Fortin was particularly talented and innovative in his use of colour throughout his prolific career. He began experimenting with watercolours in 1918, when he took an interest in depicting large elm trees in vibrant shades of green. This led to further watercolours and oils in vibrant and cheerful colour combinations, and increasingly large trees. In the late 1930s, Fortin began his “black period” and “grey period”, experimenting with the application of pure colours onto a black or grey surface. He then mixed watercolour with black pastels and pencils, which created moodier, monochromatic compositions. Late in his career, Fortin discovered casein, which excited him due to its similarities to watercolour but with more opacity.

In 1963, a retrospective show of Fortin’s work was held at the National Gallery of Canada. In the exhibition catalogue, Jean-René Ostiguy describes the artist’s uniquely colourful and pleasing style: “After his trip to Europe, when his style came close to resembling that of the Group of Seven, he succeeded in preserving a quality of expression belonging to the people... Fortin oscillated between decorative imagery and Fauvism. When he was at his best, he mingled the two...”.

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Marc-Aurèle Fortin
(1888 - 1970) RCA, ARCA

Born in Ste-Rose, north of Montreal, Marc-Aurèle Fortin studied art in the evenings while he made a living. His father was a judge and did not approve of his son studying art because he thought it was not a practical way of making a living. He attended the Ecole du Plateau, where he studied under Ludger Larose (1906-1908) and at the Council of Arts & Manufactures, Montreal under Edmond Dyonnet.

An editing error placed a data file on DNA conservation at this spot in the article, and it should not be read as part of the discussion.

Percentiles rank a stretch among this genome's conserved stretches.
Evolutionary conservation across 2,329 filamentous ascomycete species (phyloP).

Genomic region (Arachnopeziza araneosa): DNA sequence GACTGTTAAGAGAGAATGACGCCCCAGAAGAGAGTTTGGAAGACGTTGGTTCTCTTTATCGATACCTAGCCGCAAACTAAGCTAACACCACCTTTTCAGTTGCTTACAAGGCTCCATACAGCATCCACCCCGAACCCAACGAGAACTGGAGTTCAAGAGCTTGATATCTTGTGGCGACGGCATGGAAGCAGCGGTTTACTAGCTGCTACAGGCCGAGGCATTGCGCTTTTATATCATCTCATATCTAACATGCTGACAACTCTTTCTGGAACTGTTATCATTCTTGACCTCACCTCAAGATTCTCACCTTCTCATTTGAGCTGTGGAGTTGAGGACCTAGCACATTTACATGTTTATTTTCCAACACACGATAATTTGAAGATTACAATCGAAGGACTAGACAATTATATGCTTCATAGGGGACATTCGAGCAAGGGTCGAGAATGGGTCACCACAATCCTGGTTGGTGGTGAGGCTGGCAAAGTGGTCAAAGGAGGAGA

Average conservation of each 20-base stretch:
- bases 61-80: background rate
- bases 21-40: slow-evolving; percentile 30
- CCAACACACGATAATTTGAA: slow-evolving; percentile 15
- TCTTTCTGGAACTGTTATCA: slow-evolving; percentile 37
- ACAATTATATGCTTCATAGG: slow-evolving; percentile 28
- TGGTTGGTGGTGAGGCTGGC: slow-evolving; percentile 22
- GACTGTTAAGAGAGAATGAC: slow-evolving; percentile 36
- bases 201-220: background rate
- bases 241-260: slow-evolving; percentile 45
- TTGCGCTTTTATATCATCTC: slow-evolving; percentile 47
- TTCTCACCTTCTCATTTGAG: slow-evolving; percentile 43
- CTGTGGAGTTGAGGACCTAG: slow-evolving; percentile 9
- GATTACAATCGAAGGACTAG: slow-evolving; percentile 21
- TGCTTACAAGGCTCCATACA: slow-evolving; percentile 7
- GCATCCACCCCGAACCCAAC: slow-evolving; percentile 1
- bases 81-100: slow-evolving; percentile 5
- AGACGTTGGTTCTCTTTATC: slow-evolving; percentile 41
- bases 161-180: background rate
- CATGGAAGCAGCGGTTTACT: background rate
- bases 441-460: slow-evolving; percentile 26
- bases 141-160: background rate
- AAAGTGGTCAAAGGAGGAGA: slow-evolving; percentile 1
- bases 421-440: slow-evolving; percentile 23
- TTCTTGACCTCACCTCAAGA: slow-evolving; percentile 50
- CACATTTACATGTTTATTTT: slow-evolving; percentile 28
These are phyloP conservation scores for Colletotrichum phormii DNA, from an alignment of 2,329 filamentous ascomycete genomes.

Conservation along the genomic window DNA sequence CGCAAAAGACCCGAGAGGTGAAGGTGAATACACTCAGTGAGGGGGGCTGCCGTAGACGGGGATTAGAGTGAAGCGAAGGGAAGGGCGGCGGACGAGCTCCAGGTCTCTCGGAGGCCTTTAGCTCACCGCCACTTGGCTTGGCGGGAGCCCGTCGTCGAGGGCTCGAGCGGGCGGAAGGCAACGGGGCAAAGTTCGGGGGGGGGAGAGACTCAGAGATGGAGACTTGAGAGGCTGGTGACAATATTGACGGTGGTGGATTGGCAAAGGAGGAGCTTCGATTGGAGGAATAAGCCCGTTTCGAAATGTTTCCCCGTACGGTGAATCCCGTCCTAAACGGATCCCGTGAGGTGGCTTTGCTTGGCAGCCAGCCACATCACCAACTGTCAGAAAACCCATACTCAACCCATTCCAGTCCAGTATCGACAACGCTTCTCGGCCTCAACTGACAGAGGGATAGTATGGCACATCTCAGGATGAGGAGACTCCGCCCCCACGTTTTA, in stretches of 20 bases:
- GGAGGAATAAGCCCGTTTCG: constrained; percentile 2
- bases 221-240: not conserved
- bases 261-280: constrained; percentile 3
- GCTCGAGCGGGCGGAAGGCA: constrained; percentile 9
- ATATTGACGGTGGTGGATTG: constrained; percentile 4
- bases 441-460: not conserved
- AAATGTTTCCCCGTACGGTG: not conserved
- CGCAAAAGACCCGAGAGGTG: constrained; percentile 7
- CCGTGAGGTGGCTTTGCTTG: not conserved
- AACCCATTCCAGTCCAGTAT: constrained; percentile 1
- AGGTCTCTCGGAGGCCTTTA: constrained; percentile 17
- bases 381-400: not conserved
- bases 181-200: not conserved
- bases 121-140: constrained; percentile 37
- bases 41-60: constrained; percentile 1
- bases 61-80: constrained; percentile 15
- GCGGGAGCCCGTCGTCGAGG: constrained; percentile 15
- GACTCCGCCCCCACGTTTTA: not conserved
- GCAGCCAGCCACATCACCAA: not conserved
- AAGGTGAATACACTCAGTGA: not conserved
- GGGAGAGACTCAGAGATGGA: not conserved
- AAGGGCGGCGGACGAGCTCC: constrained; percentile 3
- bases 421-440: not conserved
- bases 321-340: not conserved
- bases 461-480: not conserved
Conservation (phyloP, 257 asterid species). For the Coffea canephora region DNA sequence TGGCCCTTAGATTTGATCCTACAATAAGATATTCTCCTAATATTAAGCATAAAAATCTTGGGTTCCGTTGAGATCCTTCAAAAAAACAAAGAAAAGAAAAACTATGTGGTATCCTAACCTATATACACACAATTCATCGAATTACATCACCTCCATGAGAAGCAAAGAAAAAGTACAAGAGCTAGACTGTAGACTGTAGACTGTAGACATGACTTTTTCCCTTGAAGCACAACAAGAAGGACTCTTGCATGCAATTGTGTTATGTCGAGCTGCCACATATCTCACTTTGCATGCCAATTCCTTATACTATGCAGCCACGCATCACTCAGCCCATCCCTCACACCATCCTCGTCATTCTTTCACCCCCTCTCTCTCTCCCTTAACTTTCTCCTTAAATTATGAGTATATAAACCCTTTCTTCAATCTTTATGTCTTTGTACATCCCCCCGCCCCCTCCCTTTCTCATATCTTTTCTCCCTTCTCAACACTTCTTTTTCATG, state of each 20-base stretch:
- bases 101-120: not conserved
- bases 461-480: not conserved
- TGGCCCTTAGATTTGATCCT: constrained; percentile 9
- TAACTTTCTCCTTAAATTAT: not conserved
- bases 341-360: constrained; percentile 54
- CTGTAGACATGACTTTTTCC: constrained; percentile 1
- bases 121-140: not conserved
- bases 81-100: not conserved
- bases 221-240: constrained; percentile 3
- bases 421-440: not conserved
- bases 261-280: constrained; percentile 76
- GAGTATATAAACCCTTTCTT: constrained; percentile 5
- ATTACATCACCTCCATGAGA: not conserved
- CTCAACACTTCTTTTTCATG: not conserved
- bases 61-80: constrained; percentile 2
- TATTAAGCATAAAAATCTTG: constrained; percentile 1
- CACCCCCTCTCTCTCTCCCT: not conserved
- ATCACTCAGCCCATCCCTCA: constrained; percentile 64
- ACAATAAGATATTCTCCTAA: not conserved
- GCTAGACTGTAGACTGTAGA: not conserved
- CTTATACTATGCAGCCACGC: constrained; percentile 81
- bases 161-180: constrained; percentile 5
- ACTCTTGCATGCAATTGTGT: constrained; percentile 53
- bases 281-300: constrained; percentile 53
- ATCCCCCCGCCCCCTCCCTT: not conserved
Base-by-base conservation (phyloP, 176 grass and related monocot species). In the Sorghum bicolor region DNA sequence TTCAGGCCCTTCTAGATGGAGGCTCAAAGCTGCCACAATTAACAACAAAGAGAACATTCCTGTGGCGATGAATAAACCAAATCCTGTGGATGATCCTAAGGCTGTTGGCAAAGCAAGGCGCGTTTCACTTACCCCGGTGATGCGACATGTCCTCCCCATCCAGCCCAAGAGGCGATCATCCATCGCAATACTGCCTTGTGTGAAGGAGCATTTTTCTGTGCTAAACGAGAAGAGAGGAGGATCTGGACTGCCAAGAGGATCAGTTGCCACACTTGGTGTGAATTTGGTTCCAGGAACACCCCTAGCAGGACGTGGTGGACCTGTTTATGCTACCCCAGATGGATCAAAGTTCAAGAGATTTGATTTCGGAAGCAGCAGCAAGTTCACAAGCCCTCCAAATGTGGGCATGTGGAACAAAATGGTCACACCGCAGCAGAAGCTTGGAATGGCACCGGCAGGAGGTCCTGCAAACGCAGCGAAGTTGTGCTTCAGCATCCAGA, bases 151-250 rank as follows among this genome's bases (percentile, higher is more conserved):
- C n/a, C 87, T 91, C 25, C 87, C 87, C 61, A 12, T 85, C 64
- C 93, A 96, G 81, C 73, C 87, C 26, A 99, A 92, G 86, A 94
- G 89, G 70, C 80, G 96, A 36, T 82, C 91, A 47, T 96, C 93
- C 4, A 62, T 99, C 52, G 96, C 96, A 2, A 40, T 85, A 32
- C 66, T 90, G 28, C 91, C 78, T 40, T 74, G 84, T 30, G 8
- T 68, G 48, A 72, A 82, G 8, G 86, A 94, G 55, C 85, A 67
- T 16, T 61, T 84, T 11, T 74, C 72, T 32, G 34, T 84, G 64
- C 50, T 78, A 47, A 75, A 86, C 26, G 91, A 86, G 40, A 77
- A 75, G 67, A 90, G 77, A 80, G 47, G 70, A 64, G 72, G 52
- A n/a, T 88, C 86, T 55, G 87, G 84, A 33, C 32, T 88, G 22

Around 1908, he became employed by the post office department in Montreal and from there travelled west to Edmonton, where he worked as a bank clerk and at several other jobs until he saved enough money to go to the United States for study at the Art Institute of Chicago with Edward J. Timmons (c. 1910), also studying in New York City and Boston.

Fortin returned to Montreal in 1914. He painted landscapes at Ste-Rose as well as at Piedmont and Montreal Harbour. He made a short trip to France and England (1920-22), which influenced his style. He exhibited in Chicago (1929) and at Pretoria, South Africa (1930). In 1935, he was again in Europe, where he painted in southern France and northern Italy.